by Nancy Osborne, COO of ERATE®
Sep 5, 2007 - Planning how to cover your healthcare expenses after you've retired may become just as important as how you are going to finance your retirement in general. It is estimated that throughout the course of a 20 year retirement period a couple could be required to cover an estimated $200,000 in healthcare related costs on their own and this estimate does not include the cost of any long-term care. Ever escalating healthcare costs could conceivably alter the age at which you are able to retire as well as your overall retirement picture. This will especially be the case for those wanting to retire before the age of 65, prior to their Medicare benefits kicking in, as these new retirees might not be able to obtain health insurance coverage on their own or pay for medical related services not already covered by insurance. And for those Americans who are counting (or banking) on Medicare benefits when they turn 65, their out-of-pocket expenses such as medi-gap insurance premiums, co-payments and deductibles will still add up, taking there toll on their fixed income.
Some employers in the U.S. do offer healthcare benefits to their retirees along with their active employees, but those fortunate enough to have these benefits available to them, can count on having to pay a progressively larger share of their medical costs as time goes by. Special enrollment rules apply for those who are still on the job and are also eligible for Medicare. If you do have healthcare coverage provided by your previous employer, you will want to exercise caution before signing onto Medicare's prescription drug plan (Part D) as you will need to do a cost-benefit analysis to determine which plan is most advantageous to you. Many employer sponsored plans have provisions to cut back some or all of the benefits to former employees who sign up for Medicare's prescription drug program. Your former employer's benefits administrator is responsible for advising you as to how their coverage works with Medicare and should send you information illustrating the differences as to how your current coverage compares with that of Medicare's standard drug coverage.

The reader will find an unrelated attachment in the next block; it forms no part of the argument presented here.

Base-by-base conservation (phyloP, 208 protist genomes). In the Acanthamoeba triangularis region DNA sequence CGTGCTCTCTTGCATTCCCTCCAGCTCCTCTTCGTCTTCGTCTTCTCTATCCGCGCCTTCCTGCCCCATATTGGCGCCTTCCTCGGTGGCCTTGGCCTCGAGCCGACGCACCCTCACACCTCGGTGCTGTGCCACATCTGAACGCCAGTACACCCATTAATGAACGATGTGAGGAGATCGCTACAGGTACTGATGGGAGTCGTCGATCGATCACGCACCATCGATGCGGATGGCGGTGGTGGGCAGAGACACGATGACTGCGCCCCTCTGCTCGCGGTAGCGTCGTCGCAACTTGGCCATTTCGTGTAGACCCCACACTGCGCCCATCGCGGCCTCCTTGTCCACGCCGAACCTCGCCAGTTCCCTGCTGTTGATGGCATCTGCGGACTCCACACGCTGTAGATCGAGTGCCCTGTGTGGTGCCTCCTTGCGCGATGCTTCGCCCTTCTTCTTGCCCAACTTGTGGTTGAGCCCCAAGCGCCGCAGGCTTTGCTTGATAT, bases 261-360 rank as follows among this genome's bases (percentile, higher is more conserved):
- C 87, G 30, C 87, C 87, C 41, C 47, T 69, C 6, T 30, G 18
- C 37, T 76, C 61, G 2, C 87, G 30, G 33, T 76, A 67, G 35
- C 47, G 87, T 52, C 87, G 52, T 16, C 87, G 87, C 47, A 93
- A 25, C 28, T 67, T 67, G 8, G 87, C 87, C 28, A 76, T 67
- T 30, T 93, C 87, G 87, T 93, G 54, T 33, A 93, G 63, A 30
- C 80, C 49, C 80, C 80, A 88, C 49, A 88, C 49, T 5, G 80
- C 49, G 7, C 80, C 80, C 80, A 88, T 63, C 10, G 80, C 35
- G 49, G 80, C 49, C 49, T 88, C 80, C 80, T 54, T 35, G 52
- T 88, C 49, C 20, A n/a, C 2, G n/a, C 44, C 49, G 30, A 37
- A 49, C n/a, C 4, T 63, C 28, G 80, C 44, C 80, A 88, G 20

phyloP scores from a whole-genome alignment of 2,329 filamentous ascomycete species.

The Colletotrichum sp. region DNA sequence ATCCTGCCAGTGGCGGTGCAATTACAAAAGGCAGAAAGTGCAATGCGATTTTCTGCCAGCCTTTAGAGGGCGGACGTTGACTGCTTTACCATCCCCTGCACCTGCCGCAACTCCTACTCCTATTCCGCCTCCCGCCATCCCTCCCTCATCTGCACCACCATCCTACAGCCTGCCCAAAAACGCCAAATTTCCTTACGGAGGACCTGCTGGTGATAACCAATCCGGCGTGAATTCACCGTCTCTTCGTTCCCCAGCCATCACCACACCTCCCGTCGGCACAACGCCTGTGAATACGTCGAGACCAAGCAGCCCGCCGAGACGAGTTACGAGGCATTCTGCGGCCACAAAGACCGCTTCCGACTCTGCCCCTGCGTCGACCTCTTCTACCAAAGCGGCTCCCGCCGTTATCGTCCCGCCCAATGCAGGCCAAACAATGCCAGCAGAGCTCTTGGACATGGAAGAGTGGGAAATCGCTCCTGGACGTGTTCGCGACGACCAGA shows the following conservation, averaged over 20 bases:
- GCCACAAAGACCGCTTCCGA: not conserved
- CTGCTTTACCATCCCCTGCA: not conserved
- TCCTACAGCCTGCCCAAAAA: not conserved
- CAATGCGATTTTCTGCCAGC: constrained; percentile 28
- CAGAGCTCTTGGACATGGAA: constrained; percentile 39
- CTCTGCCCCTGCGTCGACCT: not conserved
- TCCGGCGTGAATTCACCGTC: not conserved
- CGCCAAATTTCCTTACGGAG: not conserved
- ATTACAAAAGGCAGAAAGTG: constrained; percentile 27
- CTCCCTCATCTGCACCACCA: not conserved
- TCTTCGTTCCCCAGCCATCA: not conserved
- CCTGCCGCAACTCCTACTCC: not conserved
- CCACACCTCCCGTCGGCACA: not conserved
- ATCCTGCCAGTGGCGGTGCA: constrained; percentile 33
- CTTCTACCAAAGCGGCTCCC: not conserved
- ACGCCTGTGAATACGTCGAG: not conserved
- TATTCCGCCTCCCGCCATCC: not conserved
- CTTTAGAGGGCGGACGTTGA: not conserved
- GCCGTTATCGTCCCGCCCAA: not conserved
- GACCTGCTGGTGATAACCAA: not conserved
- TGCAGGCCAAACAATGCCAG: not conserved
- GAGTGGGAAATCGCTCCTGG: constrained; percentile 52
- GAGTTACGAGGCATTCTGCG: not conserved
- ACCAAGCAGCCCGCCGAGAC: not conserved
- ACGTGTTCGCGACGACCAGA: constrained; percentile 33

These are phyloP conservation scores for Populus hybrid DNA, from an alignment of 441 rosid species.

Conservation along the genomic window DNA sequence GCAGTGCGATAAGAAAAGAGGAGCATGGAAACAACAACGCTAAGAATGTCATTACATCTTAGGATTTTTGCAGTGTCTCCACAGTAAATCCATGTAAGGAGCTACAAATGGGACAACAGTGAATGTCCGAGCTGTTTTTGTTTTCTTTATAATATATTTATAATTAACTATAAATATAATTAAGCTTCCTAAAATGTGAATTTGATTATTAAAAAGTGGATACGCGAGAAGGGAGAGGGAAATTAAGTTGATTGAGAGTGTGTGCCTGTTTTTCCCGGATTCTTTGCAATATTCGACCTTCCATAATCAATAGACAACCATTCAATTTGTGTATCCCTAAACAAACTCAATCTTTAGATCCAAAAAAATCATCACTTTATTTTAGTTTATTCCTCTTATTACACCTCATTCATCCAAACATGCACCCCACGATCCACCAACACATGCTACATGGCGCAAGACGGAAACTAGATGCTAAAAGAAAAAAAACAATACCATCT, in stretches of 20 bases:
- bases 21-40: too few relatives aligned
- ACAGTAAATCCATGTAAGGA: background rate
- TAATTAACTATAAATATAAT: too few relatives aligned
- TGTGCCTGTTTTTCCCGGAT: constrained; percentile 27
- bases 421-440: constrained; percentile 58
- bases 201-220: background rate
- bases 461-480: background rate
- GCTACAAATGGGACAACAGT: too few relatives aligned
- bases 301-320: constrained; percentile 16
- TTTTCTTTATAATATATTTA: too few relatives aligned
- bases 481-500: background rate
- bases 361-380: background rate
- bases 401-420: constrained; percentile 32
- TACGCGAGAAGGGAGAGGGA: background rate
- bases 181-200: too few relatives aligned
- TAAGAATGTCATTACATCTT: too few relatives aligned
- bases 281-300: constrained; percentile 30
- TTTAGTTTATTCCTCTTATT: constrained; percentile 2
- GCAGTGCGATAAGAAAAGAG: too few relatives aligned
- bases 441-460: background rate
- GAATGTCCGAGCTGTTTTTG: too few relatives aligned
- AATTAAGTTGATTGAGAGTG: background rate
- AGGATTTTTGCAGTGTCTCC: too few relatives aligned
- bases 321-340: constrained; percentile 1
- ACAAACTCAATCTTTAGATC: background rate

To ensure that your Medicare coverage begins seamlessly, you want to start the transition process a minimum of 3 months before your 65th birthday if you are not already receiving social security at that time. However if you are receiving social security benefits then you are automatically enrolled in Medicare and are not normally required to do anything. The 3 month period prior to your 65th birthday signals the beginning of Medicare's 7 month “Initial Enrollment Period”. You also need to be aware that there is a 10% penalty for every year you wait beyond that of your initial enrollment period. Medicare's “general enrollment period” runs from January 1st to March 31st each year for benefits commencing on July 1st of the same year. If you miss the enrollment period then you'll have to wait until the next period comes around again. This could be a costly mistake if you are not paying attention and do not start the process in time as your coverage will be delayed and you could face the penalty. If you are already eligible for Medicare you want to carefully assess your plans for filling in the gaps in your healthcare coverage. As for medi-gap policies there are generally 12 standardized versions to select from if you opt for traditional Medicare. It is likely to your advantage to select the lowest cost issue-age or community-rated policy as opposed to focusing on the price increase with an attained-age policy.
The key to meeting this new challenge in retirement, as always, is planning. You must utilize all the resources at your disposal when making these important healthcare related decisions and you need to take the time to compare and analyze all of your options. Starting the process early will help so that you're be able to make an unhurried, well informed decision about this most crucial component to both your financial and physical well being in retirement.
Nancy Osborne has had experience in the mortgage business for over 20 years and is a founder of both ERATE, where she is currently the COO and Progressive Capital Funding, where she served as President. She has held real estate licenses in several states and has received both the national Certified Mortgage Consultant and Certified Residential Mortgage Specialist designations. Ms. Osborne is also a primary contributing writer and content developer for ERATE.
"I am addicted to Bloomberg TV" says Nancy.
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